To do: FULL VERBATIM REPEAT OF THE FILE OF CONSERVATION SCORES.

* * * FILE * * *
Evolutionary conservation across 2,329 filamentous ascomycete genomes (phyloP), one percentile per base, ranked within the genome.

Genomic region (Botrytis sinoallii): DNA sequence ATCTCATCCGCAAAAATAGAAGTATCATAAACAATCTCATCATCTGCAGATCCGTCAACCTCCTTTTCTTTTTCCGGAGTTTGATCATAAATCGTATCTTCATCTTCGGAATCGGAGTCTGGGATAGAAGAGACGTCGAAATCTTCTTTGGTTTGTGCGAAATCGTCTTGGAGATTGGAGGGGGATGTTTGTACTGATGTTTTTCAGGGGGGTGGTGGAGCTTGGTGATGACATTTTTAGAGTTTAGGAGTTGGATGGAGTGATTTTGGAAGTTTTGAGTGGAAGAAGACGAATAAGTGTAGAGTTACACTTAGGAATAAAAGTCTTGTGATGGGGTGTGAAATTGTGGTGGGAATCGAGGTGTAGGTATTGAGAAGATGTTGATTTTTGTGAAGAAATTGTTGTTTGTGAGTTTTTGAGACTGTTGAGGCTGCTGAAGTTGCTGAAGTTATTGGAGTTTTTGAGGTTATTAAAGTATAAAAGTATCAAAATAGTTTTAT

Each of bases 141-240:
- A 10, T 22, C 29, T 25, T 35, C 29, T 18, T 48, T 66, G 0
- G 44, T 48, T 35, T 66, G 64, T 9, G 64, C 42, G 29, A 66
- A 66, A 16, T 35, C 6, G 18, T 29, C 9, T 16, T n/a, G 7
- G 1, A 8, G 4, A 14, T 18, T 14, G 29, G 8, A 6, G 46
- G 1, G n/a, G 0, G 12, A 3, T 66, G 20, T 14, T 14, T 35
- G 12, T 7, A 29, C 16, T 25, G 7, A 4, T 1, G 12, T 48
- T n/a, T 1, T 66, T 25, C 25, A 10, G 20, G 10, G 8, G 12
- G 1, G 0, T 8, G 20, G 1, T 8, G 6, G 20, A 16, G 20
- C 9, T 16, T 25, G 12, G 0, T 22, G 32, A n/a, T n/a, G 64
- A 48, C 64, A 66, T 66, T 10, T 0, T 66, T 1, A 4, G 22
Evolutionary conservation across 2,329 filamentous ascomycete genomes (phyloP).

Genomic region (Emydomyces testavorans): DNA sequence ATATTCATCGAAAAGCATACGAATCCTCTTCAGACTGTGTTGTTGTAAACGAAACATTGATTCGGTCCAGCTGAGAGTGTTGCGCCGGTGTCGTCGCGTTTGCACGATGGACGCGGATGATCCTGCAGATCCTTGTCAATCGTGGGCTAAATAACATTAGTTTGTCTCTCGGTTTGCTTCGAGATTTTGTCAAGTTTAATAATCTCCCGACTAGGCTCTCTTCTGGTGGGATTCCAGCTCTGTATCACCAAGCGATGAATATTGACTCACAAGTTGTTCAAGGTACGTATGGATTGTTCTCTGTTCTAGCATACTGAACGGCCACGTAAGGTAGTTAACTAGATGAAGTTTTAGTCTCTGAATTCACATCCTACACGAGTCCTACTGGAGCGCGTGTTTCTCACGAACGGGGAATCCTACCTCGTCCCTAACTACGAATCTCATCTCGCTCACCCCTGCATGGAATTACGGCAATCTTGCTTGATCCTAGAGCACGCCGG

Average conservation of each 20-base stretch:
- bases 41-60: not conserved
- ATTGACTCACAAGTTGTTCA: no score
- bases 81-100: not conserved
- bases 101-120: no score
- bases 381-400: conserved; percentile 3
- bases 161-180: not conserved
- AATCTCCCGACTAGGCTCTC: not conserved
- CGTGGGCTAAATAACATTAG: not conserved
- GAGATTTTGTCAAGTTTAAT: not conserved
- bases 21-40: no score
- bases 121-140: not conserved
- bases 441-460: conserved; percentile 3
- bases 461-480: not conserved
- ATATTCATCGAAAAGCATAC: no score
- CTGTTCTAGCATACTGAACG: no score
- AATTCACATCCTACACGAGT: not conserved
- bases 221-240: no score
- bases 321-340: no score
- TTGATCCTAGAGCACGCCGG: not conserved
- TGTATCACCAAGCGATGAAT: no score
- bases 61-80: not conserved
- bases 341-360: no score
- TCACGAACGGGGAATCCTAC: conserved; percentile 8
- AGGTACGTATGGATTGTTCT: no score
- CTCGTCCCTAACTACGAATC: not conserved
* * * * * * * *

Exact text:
Evolutionary conservation across 2,329 filamentous ascomycete genomes (phyloP), one percentile per base, ranked within the genome.

Genomic region (Botrytis sinoallii): DNA sequence ATCTCATCCGCAAAAATAGAAGTATCATAAACAATCTCATCATCTGCAGATCCGTCAACCTCCTTTTCTTTTTCCGGAGTTTGATCATAAATCGTATCTTCATCTTCGGAATCGGAGTCTGGGATAGAAGAGACGTCGAAATCTTCTTTGGTTTGTGCGAAATCGTCTTGGAGATTGGAGGGGGATGTTTGTACTGATGTTTTTCAGGGGGGTGGTGGAGCTTGGTGATGACATTTTTAGAGTTTAGGAGTTGGATGGAGTGATTTTGGAAGTTTTGAGTGGAAGAAGACGAATAAGTGTAGAGTTACACTTAGGAATAAAAGTCTTGTGATGGGGTGTGAAATTGTGGTGGGAATCGAGGTGTAGGTATTGAGAAGATGTTGATTTTTGTGAAGAAATTGTTGTTTGTGAGTTTTTGAGACTGTTGAGGCTGCTGAAGTTGCTGAAGTTATTGGAGTTTTTGAGGTTATTAAAGTATAAAAGTATCAAAATAGTTTTAT

Each of bases 141-240:
- A 10, T 22, C 29, T 25, T 35, C 29, T 18, T 48, T 66, G 0
- G 44, T 48, T 35, T 66, G 64, T 9, G 64, C 42, G 29, A 66
- A 66, A 16, T 35, C 6, G 18, T 29, C 9, T 16, T n/a, G 7
- G 1, A 8, G 4, A 14, T 18, T 14, G 29, G 8, A 6, G 46
- G 1, G n/a, G 0, G 12, A 3, T 66, G 20, T 14, T 14, T 35
- G 12, T 7, A 29, C 16, T 25, G 7, A 4, T 1, G 12, T 48
- T n/a, T 1, T 66, T 25, C 25, A 10, G 20, G 10, G 8, G 12
- G 1, G 0, T 8, G 20, G 1, T 8, G 6, G 20, A 16, G 20
- C 9, T 16, T 25, G 12, G 0, T 22, G 32, A n/a, T n/a, G 64
- A 48, C 64, A 66, T 66, T 10, T 0, T 66, T 1, A 4, G 22
Evolutionary conservation across 2,329 filamentous ascomycete genomes (phyloP).

Genomic region (Emydomyces testavorans): DNA sequence ATATTCATCGAAAAGCATACGAATCCTCTTCAGACTGTGTTGTTGTAAACGAAACATTGATTCGGTCCAGCTGAGAGTGTTGCGCCGGTGTCGTCGCGTTTGCACGATGGACGCGGATGATCCTGCAGATCCTTGTCAATCGTGGGCTAAATAACATTAGTTTGTCTCTCGGTTTGCTTCGAGATTTTGTCAAGTTTAATAATCTCCCGACTAGGCTCTCTTCTGGTGGGATTCCAGCTCTGTATCACCAAGCGATGAATATTGACTCACAAGTTGTTCAAGGTACGTATGGATTGTTCTCTGTTCTAGCATACTGAACGGCCACGTAAGGTAGTTAACTAGATGAAGTTTTAGTCTCTGAATTCACATCCTACACGAGTCCTACTGGAGCGCGTGTTTCTCACGAACGGGGAATCCTACCTCGTCCCTAACTACGAATCTCATCTCGCTCACCCCTGCATGGAATTACGGCAATCTTGCTTGATCCTAGAGCACGCCGG

Average conservation of each 20-base stretch:
- bases 41-60: not conserved
- ATTGACTCACAAGTTGTTCA: no score
- bases 81-100: not conserved
- bases 101-120: no score
- bases 381-400: conserved; percentile 3
- bases 161-180: not conserved
- AATCTCCCGACTAGGCTCTC: not conserved
- CGTGGGCTAAATAACATTAG: not conserved
- GAGATTTTGTCAAGTTTAAT: not conserved
- bases 21-40: no score
- bases 121-140: not conserved
- bases 441-460: conserved; percentile 3
- bases 461-480: not conserved
- ATATTCATCGAAAAGCATAC: no score
- CTGTTCTAGCATACTGAACG: no score
- AATTCACATCCTACACGAGT: not conserved
- bases 221-240: no score
- bases 321-340: no score
- TTGATCCTAGAGCACGCCGG: not conserved
- TGTATCACCAAGCGATGAAT: no score
- bases 61-80: not conserved
- bases 341-360: no score
- TCACGAACGGGGAATCCTAC: conserved; percentile 8
- AGGTACGTATGGATTGTTCT: no score
- CTCGTCCCTAACTACGAATC: not conserved